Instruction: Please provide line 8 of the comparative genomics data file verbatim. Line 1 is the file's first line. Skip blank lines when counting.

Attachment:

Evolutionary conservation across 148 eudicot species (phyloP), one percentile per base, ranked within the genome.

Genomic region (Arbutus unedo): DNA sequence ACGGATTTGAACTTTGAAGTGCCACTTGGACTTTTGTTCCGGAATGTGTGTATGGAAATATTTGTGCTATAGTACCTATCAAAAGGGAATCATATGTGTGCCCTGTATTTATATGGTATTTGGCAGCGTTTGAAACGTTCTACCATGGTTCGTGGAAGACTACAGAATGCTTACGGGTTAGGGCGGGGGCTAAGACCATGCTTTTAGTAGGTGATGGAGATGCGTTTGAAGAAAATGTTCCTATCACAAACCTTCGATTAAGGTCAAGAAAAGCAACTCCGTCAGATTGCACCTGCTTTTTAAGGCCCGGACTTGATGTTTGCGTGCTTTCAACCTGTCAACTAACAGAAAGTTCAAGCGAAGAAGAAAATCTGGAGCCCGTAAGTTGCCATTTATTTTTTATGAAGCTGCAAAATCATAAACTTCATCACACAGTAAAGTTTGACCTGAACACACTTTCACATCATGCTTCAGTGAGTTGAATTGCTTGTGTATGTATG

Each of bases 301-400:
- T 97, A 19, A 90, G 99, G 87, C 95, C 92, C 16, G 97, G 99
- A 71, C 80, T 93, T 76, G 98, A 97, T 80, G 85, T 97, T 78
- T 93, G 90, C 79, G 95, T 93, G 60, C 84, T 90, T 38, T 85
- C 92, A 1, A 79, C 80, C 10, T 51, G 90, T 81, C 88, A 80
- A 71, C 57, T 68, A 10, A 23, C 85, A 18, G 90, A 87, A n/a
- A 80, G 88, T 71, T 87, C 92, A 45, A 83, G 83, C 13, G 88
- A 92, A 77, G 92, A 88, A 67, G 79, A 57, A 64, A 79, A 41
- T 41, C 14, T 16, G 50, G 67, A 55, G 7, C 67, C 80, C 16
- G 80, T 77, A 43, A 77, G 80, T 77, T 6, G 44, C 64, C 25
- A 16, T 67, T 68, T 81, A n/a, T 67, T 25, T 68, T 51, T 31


- A 71, C 57, T 68, A 10, A 23, C 85, A 18, G 90, A 87, A n/a